My television has been banished indefinitely to the spare room, due in no small part to Nissan Micra and their current advertising campaign. It has become clear that I’m not the only one whose teeth and fingernails start screaming in protest every time I hear the words ‘simpology’ and ‘spafe’, but why?

The thinking behind these ads is obviously ‘this Micra is so original, radical and downright funky that we need to invent a whole new lexicon to describe it. Also, we are generally wacky and innovative, as reflected in promotional sidebars in national newspapers where we – get this – just go right ahead and make up words for random concepts that have so far escaped definition.’ Sorry Nissan, but Douglas Adams and John Lloyd got there (or somewhere similar but less obnoxious) twenty years before you, and did it with a light touch and an understanding of human nature that you can only dream of.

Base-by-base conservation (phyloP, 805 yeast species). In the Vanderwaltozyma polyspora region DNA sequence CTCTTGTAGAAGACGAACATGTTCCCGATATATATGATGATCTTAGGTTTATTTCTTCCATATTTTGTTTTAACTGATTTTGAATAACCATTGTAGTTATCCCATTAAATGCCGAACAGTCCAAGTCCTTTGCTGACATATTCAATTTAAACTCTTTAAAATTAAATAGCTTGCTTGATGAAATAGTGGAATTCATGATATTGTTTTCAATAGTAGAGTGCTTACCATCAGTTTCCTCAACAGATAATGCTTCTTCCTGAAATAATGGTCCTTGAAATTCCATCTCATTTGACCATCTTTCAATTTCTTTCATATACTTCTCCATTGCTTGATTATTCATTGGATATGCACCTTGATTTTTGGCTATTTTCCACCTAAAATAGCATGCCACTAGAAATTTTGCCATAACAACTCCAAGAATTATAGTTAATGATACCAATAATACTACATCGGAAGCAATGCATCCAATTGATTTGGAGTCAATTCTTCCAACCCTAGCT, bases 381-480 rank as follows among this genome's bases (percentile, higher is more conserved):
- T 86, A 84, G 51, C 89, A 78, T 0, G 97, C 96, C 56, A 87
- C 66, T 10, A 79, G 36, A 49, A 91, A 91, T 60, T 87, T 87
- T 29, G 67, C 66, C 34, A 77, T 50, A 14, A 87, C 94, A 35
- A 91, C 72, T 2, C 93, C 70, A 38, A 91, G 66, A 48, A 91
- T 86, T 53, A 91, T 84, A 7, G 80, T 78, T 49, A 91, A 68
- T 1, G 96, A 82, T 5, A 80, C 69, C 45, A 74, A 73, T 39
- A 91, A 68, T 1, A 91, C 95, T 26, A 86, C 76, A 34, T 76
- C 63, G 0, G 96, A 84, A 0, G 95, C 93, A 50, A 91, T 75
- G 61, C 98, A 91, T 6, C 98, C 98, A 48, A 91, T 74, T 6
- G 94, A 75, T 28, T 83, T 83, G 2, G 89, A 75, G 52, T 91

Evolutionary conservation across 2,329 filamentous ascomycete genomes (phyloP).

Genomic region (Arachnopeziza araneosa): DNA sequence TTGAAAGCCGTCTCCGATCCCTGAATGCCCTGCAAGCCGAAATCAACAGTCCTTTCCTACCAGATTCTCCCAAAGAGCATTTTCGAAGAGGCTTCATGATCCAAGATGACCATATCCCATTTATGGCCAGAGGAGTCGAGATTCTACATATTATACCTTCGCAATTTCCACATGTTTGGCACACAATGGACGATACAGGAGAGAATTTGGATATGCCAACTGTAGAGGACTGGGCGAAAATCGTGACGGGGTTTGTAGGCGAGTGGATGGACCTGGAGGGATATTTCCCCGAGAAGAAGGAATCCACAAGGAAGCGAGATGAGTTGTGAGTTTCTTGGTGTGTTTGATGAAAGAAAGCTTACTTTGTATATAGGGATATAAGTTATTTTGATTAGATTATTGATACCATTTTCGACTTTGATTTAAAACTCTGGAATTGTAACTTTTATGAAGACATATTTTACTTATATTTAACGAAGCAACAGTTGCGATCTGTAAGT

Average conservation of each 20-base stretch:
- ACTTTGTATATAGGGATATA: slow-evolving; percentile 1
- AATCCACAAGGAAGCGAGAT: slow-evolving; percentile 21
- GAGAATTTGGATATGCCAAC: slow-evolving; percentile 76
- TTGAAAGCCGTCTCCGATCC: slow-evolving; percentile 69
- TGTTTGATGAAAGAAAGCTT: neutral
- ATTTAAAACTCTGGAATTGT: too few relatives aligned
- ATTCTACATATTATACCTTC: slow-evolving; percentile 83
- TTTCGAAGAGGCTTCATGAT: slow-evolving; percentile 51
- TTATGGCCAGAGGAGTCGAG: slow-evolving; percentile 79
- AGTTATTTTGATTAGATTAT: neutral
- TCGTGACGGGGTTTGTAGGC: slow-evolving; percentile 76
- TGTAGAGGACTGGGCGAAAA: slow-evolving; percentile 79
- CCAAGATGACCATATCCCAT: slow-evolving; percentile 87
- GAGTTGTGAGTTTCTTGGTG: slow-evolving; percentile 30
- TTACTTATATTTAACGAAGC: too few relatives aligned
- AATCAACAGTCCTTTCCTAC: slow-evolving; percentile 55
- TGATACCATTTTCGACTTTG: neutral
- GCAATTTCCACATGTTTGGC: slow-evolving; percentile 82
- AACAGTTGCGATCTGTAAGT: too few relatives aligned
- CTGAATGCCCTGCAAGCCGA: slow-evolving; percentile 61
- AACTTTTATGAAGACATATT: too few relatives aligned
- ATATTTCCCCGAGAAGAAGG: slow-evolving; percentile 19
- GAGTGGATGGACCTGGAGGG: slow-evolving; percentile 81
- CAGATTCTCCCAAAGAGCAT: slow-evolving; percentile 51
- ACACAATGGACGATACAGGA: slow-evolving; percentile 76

The main reason the adverts are so ground-breakingly annoying is that they utterly fail to grasp how language works. Yes, new words are created, and old ones adapted, all the time, thanks to text messages, pop songs, websites, TV shows, playgrounds, films… but they evolve organically, have an history, and will only survive if they are useful. No advertising executive can yank a hideous portmanteau word into existence just by willing it. And of course, the lack of any kind of wit or irony doesn’t help. If only that whispery, lubricious voice would intone “free… insurance… frinsurance!” at the end of the advert, but no. The Micra obviously takes itself deadly seriously, which is exactly why it’s impossible for the viewer to.